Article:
WEEKEND EDITION

Fracking Debate Extended in Albany

| October 1, 2012 6:33 PM video

Once again, New York state is opening up the issue of hydrofracking to public debate. But as Susan Arbetter reports, it’s not really clear what that means, and opposite sides of the hydrolic fracturing debate are taking swipes at each other again, even while sitting side by side in her studio interview.

 

 

Watch 10-01-12: Fracking re-do. on PBS. See more from The Capitol Report.

Last year, in November, 2011, the Cuomo administration announced it would issue fracking regulations. That triggered a one-year deadline under SAPA, the State’s Administrative Procedures Act – in other words, November of 2012. On Friday, the Department of Environmental Conservation (DEC) announced it wouldn’t meet that deadline. The Department of Health is doing a new review.

In practical terms, this means there will be a new 45-day comment period and another public hearing. The energy industry isn’t thrilled with the new delay, but it’s putting a positive spin on the news. According to Tom West, of West Law Firm, “It’ll be a good thing for them to finalize the SGEIS, start processing some permits, get the experience, and then base the rules and regulations on that experience and the final standards on the SGEIS.”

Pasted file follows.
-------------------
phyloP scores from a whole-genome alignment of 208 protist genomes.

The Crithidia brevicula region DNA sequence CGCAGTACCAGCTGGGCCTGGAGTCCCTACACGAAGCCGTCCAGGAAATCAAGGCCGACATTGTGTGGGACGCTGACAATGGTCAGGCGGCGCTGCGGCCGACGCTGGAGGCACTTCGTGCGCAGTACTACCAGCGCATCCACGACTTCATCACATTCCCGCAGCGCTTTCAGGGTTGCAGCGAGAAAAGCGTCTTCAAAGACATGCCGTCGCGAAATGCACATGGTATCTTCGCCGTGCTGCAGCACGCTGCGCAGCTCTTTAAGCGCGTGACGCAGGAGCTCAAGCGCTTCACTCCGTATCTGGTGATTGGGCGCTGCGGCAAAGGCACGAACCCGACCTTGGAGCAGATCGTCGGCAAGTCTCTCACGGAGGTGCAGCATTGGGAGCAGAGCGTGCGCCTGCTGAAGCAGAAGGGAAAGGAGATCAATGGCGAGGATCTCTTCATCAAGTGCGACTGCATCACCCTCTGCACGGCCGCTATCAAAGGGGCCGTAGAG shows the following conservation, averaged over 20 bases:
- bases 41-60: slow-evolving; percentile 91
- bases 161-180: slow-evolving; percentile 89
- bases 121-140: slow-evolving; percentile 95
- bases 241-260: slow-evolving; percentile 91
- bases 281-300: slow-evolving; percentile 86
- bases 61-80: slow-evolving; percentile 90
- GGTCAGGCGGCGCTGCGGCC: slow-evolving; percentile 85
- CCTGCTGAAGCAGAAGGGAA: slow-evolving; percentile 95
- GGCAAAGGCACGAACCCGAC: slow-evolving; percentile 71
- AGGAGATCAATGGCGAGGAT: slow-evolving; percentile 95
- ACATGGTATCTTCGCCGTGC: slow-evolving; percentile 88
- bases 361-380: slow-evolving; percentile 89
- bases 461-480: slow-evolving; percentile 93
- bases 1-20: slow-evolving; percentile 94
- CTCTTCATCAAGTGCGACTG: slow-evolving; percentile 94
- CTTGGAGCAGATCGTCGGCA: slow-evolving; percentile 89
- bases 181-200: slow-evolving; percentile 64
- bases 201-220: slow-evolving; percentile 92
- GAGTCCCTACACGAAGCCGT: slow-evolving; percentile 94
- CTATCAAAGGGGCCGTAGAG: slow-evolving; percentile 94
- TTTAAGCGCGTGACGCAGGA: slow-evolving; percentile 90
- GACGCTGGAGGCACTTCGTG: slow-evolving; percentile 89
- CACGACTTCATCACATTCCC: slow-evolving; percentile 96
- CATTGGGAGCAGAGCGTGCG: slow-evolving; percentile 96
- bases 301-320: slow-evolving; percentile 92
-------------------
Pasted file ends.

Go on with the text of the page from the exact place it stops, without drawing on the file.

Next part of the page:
Environmental groups are fully supportive of what West has characterized as nothing more than an agency peer review.

William Cooke, of Citizens Campaign for the Environment, said in a studio interview, “This thing is a Pandora’s box and there’s no way to do it safely and I think that’s what the DEC and the Governor’s office are starting to really realize. You can’t do it safely.”

Countering Cooke’s statements while sitting by his side, West said, “I have never heard so many untruths pieced together in response to one question in a media interview in my entire career.”

Cooke retorted, “I have to compliment him on the job he’s doing. He should be writing children’s books.

The DEC fielded 80,000 comments during the last public comment period on the issue. Now that the sides have had more time to perfect their messages, there’s no doubt the agency’s decision will bring in thousands more.

  • mdd

    Fracking is potentially dangerous, a mistake once made that cannot be undone.

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